Reviewed byjcoludarVote: 8/10
The film's setting is magnificently beautiful, there are a lot of stunning ideas and images and the main story is good enough to make the two-planet world look real. The one and the only one flaw of the film is that it pretends to be a sci-fi film rather than a fairy-tale in an unusual setting. If you judge it as a sci-fi you will find a lot of "how could it be" things that tear the imaginary world apart. The actors are great and it is fun to see Spall as a protagonist friend rather than foe. Both Sturges and Dunst are wonderful. So if you want to watch a sci-fi film you better avoid "Upside Down". This is a love story set in the fantasy world. No more, but no less.
Reviewed byAriel WindsorVote: 5/10
This movie looked so promising based on it's trailer. Not to mention the visuals were absolutely gorgeous. It had this fantasy quality about it without looking fake; even though you absolutely know its green screen. Also, the plot premise was such an interesting idea; star-crossed lovers separated by the science of their universe. I was excited to watch it because I thought It'd have an "inception-like" quality. HOWEVER, I was horribly wrong. The character development was just sort of...there. And no real relationship ever seemed to develop between the characters. It went from WE LOVE EACH OTHER to I DON'T KNOW YOU to WE LOVE EACH OTHER again without anything real happening. The romance has a bad back story and the sudden realizations were too flimsy. Adam was adorable in his endless attempts at trying to get to Eden. But thats all. They were so flat in the end and nothing interesting happened. Not to mention, the excitement factor was a bust and it was cliched and awfully expressed in the end. It felt like I was watching a poem told with gorgeous figurative language, but lacking any substance, heart, or care. The movie needed a better plot, it needed more events, it needed more character development, and it needed a lot of polishing up. Since it's main point of drama was in the romance and even THAT was awfully put together, all in all, it was flop. However, it was an okay watch and again, the visuals of such a disorientating world totally threw me off whack. For the next ten minutes after the movie, I felt like things should be floating upward and I should be upside down...it was weird but showed that I actually did get immersed into the world. My recommendation? GET A BETTER WRITER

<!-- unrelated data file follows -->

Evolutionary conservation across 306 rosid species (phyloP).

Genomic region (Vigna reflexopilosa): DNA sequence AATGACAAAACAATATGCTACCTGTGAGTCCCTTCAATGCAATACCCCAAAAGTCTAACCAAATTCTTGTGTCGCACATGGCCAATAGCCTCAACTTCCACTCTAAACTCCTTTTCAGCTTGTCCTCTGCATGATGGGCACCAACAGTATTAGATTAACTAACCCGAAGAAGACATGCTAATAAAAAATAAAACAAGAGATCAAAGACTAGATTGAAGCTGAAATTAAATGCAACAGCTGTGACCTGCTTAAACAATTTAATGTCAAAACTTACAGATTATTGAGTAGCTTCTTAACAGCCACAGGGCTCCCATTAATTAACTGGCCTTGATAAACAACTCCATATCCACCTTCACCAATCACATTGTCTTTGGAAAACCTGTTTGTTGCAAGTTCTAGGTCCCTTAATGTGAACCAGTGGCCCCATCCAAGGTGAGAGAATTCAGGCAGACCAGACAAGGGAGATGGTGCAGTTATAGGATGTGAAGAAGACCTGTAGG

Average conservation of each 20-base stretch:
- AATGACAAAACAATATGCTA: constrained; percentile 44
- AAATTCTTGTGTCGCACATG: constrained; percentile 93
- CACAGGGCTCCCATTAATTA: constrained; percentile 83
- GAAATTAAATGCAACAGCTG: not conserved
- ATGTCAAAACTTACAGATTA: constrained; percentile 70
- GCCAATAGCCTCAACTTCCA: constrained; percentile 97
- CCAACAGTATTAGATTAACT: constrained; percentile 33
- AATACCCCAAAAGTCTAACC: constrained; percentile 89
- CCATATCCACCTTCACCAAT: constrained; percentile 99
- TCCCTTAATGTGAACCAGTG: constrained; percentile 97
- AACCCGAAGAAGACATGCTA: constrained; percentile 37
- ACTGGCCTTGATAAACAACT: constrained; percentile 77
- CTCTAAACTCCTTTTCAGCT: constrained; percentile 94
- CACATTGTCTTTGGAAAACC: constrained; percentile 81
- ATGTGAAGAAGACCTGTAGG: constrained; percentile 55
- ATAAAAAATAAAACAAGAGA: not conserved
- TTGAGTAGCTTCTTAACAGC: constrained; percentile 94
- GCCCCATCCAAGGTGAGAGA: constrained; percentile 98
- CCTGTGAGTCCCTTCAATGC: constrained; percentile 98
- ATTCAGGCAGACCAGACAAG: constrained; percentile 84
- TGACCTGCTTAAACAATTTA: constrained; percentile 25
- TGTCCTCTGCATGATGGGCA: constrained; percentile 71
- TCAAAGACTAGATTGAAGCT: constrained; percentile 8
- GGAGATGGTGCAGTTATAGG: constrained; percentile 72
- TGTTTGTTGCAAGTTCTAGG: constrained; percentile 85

Reviewed bymoviewizguyVote: 3/10
If there is one thing "Upside Down" has going for it, it's the visuals. Good God, the film is gorgeous to look at. We've seen hints of a similar visual style in the "Total Recall" remake and "Inception," but the filmmakers milk the unique look in "Upside Down" in as many frames as possible. At times, the visual puns can be a bit too obnoxious to the point it becomes stupid, but overall, they portray the "dual gravity" idea really creatively. Of course, with fantasy films like this that operate within its own set of rules, you usually have to ignore the implausibilities and just go along for the ride. However, the story is a whole different matter. As the film opens to explain the world's rules through voice over rather than showing it on screen, I knew I was in for trouble. Within the first five minutes, exposition after exposition is thrown to the audience at such a quick pace it's almost impossible to keep up. It also doesn't help that the dialogue is downright embarrassing. With the film's over-reliance on narration, "Upside Down" leaves little time for its characters to develop which consequently makes the story as a whole feel contrived. For example, the love interest that grows between the film's two main characters comes out of nowhere. Unfortunately, actors Jim Sturgess and Kirsten Dunst don't have the chemistry to sell their newfound romance authentically as well. Every story development feels fake and mechanical where it should feel natural. Furthermore, the film lacks any real climax, so the last 20 minutes where everything should build up to a resounding resolution, instead, just fizzles out to an anti-climatic, deus-ex-machina-like ending as if the story didn't know how else to end. "Upside Down" has a great idea that should have been a lot better than it ended up being. However, it's obvious the filmmakers were more interested in focusing on the visuals than actually telling a good story. "Upside Down" proves that as awesome as visuals can be, it can't overshadow incompetent storytelling and a weak plot.
Adam is a seemingly ordinary guy in a very extraordinary universe. He lives humbly trying to make ends meet, but his romantic spirit holds on to the memory of a girl he loved once upon a time from another world, an inverted affluent world with its own gravity, directly above but beyond reach... a girl named Eden. Their childhood flirtation becomes an impossible love. But when he catches a glimpse of grownup Eden on television, nothing will get in the way of getting her back... Not even the law or science!